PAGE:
As awful as September 11th was, as profoundly chaotic as its continuing effects are, we owe it to our clients and the nation to take a step back and pause to reflect how many things have not changed. Our demographic destiny is still before us; the business cycle has not been repealed. The reality of the global marketplace still speaks as loudly as ever. We cannot have a free movement of ideas and capital without a controlled but open movement of people and talent across national boundaries.The need to repeal employer sanctions has not gone away. What better way is there to eliminate the underground economy that deprives the national treasury of badly needed revenue and bring those who dwell in the shadowns into the sunlight of public inspection ? Is it possible to have a robust national security without a vibrant economy that can draw upon the talents of all who are here? The answer can come in 2003 when the Congress turns its back on the mistake of 1986 and consigns the I-9 employment verification form to the dustbin of history where it belongs. This can and should happen not to help foreign workers, or harried employers; not to appease ethnic groups, wacky liberals or left-wing media elites. Employer sanctions must go to protect the nation. It repeal is not only justified, but required, in the name of national security.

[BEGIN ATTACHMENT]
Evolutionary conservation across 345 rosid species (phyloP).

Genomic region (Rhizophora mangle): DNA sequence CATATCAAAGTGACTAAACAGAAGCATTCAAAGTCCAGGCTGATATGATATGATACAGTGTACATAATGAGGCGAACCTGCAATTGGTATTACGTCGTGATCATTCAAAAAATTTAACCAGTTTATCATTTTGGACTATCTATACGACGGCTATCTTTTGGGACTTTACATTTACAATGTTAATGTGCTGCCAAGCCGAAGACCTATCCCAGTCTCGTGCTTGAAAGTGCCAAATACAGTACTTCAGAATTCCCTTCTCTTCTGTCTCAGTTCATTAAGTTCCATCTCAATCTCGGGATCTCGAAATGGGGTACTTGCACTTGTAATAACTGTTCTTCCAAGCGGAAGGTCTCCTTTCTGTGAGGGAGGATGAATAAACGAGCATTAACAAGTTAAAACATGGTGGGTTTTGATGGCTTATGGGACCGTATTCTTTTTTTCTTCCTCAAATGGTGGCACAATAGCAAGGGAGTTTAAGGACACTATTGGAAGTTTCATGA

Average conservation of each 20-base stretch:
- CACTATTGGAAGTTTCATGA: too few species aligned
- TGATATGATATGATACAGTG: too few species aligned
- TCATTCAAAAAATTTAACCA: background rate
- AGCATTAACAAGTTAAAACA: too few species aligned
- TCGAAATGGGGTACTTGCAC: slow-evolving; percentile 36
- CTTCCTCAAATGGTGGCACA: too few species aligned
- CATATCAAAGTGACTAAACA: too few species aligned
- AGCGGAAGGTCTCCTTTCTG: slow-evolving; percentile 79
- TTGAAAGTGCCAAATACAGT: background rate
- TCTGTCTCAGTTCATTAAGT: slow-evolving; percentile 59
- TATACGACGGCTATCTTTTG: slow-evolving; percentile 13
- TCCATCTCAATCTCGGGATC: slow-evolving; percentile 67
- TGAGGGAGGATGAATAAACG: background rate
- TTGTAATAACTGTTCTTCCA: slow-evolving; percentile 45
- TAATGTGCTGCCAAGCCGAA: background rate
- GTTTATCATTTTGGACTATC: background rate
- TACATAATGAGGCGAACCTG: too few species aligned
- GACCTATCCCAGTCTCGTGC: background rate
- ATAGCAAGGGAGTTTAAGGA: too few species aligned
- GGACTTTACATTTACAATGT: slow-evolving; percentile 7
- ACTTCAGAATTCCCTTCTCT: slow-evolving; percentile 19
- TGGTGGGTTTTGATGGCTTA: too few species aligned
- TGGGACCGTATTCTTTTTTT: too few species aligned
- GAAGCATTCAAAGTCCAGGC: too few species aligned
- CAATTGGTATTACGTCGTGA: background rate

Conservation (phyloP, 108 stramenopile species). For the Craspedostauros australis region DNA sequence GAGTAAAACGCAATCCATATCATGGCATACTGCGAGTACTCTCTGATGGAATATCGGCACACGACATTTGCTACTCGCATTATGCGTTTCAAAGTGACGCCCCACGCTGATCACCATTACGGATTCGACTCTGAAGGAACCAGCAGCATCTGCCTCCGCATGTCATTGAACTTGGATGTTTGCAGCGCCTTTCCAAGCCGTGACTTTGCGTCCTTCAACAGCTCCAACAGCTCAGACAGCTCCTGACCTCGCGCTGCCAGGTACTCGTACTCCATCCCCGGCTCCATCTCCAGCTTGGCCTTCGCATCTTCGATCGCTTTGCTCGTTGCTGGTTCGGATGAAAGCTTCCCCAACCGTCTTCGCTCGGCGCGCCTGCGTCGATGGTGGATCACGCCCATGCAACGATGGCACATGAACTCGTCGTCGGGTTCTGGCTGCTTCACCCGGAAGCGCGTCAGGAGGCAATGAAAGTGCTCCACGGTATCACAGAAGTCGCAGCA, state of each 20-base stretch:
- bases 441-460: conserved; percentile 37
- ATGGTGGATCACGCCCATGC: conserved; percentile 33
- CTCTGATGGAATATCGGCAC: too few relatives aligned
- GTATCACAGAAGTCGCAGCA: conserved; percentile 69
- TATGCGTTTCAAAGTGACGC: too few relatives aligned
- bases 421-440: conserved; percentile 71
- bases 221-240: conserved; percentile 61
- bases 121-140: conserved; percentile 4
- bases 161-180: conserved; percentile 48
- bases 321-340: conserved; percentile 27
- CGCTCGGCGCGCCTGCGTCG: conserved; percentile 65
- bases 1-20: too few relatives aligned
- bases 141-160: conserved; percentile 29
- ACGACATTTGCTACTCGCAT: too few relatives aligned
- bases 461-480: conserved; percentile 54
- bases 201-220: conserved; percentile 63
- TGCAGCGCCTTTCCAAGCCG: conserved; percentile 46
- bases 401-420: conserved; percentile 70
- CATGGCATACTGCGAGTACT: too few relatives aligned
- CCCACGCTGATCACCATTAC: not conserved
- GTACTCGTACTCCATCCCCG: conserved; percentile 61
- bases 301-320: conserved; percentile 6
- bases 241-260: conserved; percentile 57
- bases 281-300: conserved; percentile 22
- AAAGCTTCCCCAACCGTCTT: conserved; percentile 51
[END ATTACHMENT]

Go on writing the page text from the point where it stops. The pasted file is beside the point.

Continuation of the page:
Next October 1, the H1B temporary worker quota will fall from the current 195,000 to its pre-1998 level of 65,000 unless Congress acts to renew this controversial provision of the American Competitiveness and Workforce Improvement Act. If history is any guide, corporate America and the organized immigration bar will repeat their past mistakes and make the maintenance of the H1B quota their #1 legislative priority for 2003. Don't do it folks. Now is the time to escape from the never-ending cycle of quick-fixes that do not solve our immigration problems but merely postpone the day of reckoning. In 1998, the architects of getting more H1B numbers dismissed the possibility of raising the immigrant visa numbers, replacing the crazy quilt system of labor certification with a labor market control scheme that made economic sense, eliminating the diversity visa lottery, and cutting the gordian knot of chain migration that uses up priceless visa slots that should go to employment-based immigrants who can enrich the nation so generously accepting them. There were those minority voices arguing against making the faustian bargain that sacrificed all of these things to the all-consuming H1B deity, who warned that leaving these unsolved problems to another day was playing high-stakes poker with the future. What was the response from those in the know? Accept political realities, get what we can achieve now and come back to fight bigger battles when the chances were more promising. Well, we waited and the future brought not a more pleasing political landscape but a collapse of dot.com prosperity and hijacked airplanes crashing into the symbols of economic and military power. This time let's do things a bit differently. In 2003, the forces of meaningful immigration change can, and must, go on the offensive. Let's Roll!


About The Author

Gary Endelman practices immigration law at BP America Inc. The opinions expressed in this column are purely personal and do not represent the views or beliefs of BP America Inc. in any way.


The opinions expressed in this article do not necessarily reflect the opinion of ILW.COM.